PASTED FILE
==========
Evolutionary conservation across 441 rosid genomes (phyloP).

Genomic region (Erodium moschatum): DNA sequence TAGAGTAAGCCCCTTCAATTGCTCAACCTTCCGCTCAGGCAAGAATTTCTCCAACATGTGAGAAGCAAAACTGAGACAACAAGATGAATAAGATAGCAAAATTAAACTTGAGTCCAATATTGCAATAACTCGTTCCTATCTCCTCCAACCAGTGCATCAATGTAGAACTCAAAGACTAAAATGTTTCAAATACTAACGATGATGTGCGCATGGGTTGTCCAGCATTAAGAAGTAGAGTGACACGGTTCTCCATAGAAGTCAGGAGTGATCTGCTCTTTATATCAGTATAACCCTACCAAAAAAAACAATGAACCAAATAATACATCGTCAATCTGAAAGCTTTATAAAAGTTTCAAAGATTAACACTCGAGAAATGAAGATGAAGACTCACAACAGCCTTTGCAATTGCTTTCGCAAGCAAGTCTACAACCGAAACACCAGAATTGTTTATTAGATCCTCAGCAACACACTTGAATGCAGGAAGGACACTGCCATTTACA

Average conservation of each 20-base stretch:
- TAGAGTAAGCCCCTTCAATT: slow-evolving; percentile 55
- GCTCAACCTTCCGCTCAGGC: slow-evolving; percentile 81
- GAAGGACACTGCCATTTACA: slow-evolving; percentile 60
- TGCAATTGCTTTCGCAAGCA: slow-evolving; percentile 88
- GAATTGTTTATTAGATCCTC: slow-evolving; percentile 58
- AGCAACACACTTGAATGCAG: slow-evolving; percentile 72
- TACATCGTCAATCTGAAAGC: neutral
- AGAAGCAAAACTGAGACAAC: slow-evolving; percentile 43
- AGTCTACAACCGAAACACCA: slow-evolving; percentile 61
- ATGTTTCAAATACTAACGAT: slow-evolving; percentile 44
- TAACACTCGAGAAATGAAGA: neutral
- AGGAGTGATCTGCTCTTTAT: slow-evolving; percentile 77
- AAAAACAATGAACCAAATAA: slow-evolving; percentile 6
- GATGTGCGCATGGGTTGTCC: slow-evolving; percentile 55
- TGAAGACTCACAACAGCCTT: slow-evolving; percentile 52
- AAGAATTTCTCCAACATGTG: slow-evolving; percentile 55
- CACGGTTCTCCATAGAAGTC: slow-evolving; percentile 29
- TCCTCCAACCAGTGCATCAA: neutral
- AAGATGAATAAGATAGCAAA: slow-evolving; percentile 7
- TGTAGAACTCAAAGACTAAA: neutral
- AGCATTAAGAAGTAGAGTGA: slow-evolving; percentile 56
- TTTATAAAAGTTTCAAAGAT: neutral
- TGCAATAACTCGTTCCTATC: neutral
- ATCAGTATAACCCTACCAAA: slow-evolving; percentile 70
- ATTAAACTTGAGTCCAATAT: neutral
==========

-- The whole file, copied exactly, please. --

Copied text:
Evolutionary conservation across 441 rosid genomes (phyloP).

Genomic region (Erodium moschatum): DNA sequence TAGAGTAAGCCCCTTCAATTGCTCAACCTTCCGCTCAGGCAAGAATTTCTCCAACATGTGAGAAGCAAAACTGAGACAACAAGATGAATAAGATAGCAAAATTAAACTTGAGTCCAATATTGCAATAACTCGTTCCTATCTCCTCCAACCAGTGCATCAATGTAGAACTCAAAGACTAAAATGTTTCAAATACTAACGATGATGTGCGCATGGGTTGTCCAGCATTAAGAAGTAGAGTGACACGGTTCTCCATAGAAGTCAGGAGTGATCTGCTCTTTATATCAGTATAACCCTACCAAAAAAAACAATGAACCAAATAATACATCGTCAATCTGAAAGCTTTATAAAAGTTTCAAAGATTAACACTCGAGAAATGAAGATGAAGACTCACAACAGCCTTTGCAATTGCTTTCGCAAGCAAGTCTACAACCGAAACACCAGAATTGTTTATTAGATCCTCAGCAACACACTTGAATGCAGGAAGGACACTGCCATTTACA

Average conservation of each 20-base stretch:
- TAGAGTAAGCCCCTTCAATT: slow-evolving; percentile 55
- GCTCAACCTTCCGCTCAGGC: slow-evolving; percentile 81
- GAAGGACACTGCCATTTACA: slow-evolving; percentile 60
- TGCAATTGCTTTCGCAAGCA: slow-evolving; percentile 88
- GAATTGTTTATTAGATCCTC: slow-evolving; percentile 58
- AGCAACACACTTGAATGCAG: slow-evolving; percentile 72
- TACATCGTCAATCTGAAAGC: neutral
- AGAAGCAAAACTGAGACAAC: slow-evolving; percentile 43
- AGTCTACAACCGAAACACCA: slow-evolving; percentile 61
- ATGTTTCAAATACTAACGAT: slow-evolving; percentile 44
- TAACACTCGAGAAATGAAGA: neutral
- AGGAGTGATCTGCTCTTTAT: slow-evolving; percentile 77
- AAAAACAATGAACCAAATAA: slow-evolving; percentile 6
- GATGTGCGCATGGGTTGTCC: slow-evolving; percentile 55
- TGAAGACTCACAACAGCCTT: slow-evolving; percentile 52
- AAGAATTTCTCCAACATGTG: slow-evolving; percentile 55
- CACGGTTCTCCATAGAAGTC: slow-evolving; percentile 29
- TCCTCCAACCAGTGCATCAA: neutral
- AAGATGAATAAGATAGCAAA: slow-evolving; percentile 7
- TGTAGAACTCAAAGACTAAA: neutral
- AGCATTAAGAAGTAGAGTGA: slow-evolving; percentile 56
- TTTATAAAAGTTTCAAAGAT: neutral
- TGCAATAACTCGTTCCTATC: neutral
- ATCAGTATAACCCTACCAAA: slow-evolving; percentile 70
- ATTAAACTTGAGTCCAATAT: neutral